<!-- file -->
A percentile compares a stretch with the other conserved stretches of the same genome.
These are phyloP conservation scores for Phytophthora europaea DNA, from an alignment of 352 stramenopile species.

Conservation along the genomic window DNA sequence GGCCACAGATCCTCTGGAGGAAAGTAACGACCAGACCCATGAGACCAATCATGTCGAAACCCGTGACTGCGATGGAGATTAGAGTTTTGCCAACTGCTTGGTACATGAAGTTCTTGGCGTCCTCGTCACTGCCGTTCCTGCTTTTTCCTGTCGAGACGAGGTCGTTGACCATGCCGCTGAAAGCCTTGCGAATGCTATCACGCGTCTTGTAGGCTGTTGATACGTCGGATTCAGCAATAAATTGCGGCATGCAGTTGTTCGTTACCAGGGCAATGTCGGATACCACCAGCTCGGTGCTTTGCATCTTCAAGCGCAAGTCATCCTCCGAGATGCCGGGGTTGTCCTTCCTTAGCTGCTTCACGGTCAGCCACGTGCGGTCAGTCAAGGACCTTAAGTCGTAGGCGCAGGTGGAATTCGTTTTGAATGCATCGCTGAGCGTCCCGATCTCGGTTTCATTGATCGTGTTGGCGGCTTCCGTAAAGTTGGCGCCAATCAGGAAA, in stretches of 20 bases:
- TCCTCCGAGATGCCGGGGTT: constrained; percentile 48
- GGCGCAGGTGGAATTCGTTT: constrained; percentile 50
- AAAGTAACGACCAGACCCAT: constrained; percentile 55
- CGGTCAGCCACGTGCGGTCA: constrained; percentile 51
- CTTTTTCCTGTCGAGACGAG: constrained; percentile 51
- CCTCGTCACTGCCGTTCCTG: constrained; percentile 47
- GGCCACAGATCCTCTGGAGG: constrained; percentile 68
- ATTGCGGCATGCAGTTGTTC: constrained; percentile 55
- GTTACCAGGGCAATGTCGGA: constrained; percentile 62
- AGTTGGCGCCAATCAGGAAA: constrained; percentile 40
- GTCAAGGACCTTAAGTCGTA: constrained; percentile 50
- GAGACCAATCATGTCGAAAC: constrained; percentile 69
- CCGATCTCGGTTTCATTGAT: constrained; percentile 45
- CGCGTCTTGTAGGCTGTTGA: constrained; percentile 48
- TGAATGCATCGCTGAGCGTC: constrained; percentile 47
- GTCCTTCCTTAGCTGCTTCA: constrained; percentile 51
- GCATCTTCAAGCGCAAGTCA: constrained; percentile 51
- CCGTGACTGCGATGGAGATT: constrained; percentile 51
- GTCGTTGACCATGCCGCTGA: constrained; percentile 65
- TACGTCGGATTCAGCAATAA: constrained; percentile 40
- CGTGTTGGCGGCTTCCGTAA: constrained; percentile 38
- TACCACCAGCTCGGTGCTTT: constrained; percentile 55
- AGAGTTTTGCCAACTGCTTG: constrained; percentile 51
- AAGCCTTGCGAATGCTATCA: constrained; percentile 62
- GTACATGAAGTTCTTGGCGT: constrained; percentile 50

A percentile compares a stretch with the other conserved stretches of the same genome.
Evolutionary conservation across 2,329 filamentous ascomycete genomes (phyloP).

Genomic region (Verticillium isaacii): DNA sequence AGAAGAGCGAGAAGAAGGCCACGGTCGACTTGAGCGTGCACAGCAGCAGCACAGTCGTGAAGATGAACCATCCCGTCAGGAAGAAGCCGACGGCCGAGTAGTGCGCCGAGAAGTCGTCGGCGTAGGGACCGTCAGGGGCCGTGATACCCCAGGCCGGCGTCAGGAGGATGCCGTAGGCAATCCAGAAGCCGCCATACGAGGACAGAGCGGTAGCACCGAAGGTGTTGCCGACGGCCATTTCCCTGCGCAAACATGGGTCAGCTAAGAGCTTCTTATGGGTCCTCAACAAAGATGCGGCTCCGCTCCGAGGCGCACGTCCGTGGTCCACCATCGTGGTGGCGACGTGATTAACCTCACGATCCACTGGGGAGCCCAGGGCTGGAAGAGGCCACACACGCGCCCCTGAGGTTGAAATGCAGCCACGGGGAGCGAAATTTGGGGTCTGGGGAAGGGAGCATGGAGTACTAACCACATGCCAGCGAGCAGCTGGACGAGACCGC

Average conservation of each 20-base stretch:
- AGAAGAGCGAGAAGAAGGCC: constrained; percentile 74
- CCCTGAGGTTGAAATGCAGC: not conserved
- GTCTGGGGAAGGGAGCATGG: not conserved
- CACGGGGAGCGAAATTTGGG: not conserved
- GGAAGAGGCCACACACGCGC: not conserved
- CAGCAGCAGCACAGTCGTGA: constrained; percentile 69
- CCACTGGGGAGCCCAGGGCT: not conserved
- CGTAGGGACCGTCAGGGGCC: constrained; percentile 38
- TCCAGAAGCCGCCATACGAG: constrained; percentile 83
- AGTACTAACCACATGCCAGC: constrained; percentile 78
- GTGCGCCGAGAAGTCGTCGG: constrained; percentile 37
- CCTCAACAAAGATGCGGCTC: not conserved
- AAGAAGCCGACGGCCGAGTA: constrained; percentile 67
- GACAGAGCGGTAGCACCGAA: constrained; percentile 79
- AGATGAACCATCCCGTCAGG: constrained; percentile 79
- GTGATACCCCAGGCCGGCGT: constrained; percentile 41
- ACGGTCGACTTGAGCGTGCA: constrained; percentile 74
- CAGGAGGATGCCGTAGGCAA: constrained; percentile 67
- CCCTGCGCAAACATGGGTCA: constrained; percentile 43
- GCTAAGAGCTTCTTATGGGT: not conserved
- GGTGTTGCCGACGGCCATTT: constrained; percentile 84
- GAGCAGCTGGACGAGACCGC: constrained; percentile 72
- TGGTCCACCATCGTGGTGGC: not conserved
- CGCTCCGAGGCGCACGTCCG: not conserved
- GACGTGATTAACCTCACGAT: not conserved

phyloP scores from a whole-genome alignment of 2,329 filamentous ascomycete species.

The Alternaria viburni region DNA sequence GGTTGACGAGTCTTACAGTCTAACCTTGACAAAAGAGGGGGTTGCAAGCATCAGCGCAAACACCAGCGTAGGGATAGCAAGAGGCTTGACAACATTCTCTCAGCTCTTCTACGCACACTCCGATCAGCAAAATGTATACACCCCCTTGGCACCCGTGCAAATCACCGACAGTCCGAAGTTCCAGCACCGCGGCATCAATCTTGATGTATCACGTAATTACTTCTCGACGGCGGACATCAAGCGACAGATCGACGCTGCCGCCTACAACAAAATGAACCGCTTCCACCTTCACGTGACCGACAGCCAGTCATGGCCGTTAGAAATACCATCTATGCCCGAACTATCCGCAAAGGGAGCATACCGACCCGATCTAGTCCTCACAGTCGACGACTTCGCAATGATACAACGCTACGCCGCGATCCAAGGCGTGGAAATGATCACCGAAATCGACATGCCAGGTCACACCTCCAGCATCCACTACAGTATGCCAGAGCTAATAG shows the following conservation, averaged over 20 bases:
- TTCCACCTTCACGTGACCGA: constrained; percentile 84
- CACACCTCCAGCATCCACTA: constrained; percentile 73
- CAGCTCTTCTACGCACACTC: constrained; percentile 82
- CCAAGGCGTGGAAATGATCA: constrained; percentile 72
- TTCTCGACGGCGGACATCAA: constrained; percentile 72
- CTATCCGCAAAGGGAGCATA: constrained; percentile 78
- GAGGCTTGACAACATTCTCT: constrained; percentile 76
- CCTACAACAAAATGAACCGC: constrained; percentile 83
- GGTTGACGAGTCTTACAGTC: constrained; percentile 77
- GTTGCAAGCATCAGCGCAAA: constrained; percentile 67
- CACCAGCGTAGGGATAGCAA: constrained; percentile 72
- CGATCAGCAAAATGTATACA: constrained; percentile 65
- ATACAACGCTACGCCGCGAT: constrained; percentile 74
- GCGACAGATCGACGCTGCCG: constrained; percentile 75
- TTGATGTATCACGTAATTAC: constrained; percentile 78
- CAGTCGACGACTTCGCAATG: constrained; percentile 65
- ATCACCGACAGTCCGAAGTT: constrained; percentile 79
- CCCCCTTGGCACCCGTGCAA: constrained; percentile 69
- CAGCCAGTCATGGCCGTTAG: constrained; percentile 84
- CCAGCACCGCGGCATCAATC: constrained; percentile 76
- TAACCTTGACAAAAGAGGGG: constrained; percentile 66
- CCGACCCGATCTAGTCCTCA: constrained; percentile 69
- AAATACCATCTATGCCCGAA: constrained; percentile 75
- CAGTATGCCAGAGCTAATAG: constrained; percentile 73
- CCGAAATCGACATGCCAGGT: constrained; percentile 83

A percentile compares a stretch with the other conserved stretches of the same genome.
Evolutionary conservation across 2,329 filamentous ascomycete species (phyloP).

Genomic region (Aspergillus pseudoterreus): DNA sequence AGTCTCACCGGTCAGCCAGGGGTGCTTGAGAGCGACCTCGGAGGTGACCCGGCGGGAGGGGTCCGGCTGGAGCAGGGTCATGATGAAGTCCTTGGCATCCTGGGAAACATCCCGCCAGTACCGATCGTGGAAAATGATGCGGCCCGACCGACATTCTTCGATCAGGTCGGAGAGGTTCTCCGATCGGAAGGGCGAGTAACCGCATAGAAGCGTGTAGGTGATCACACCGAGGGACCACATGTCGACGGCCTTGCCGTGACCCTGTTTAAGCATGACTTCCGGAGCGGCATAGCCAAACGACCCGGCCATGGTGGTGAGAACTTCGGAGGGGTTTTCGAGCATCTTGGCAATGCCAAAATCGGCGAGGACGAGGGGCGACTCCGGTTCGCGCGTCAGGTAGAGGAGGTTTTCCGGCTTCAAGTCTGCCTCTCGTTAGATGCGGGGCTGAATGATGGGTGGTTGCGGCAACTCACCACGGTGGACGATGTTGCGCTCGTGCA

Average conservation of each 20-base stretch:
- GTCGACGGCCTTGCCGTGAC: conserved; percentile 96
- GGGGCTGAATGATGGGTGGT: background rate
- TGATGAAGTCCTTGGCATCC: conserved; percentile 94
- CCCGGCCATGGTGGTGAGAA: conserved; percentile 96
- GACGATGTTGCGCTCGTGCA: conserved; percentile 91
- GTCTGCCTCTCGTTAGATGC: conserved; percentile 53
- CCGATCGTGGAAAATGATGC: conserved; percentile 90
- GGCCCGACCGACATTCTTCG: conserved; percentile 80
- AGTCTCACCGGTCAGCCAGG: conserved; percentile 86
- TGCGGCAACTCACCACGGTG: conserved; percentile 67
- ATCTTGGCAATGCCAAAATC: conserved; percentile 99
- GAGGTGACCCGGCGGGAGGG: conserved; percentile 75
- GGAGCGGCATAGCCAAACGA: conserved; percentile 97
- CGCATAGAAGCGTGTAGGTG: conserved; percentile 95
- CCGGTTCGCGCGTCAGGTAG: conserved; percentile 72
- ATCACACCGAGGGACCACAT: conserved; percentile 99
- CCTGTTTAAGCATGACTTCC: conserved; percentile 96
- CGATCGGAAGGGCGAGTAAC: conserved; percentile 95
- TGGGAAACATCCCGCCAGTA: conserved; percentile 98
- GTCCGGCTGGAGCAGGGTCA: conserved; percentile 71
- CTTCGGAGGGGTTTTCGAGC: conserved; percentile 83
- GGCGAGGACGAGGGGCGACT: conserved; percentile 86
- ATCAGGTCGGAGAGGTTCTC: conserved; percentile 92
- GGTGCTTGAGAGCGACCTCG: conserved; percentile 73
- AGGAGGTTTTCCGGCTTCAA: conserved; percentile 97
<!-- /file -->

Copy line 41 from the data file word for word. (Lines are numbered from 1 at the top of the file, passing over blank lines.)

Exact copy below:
- TCCAGAAGCCGCCATACGAG: constrained; percentile 83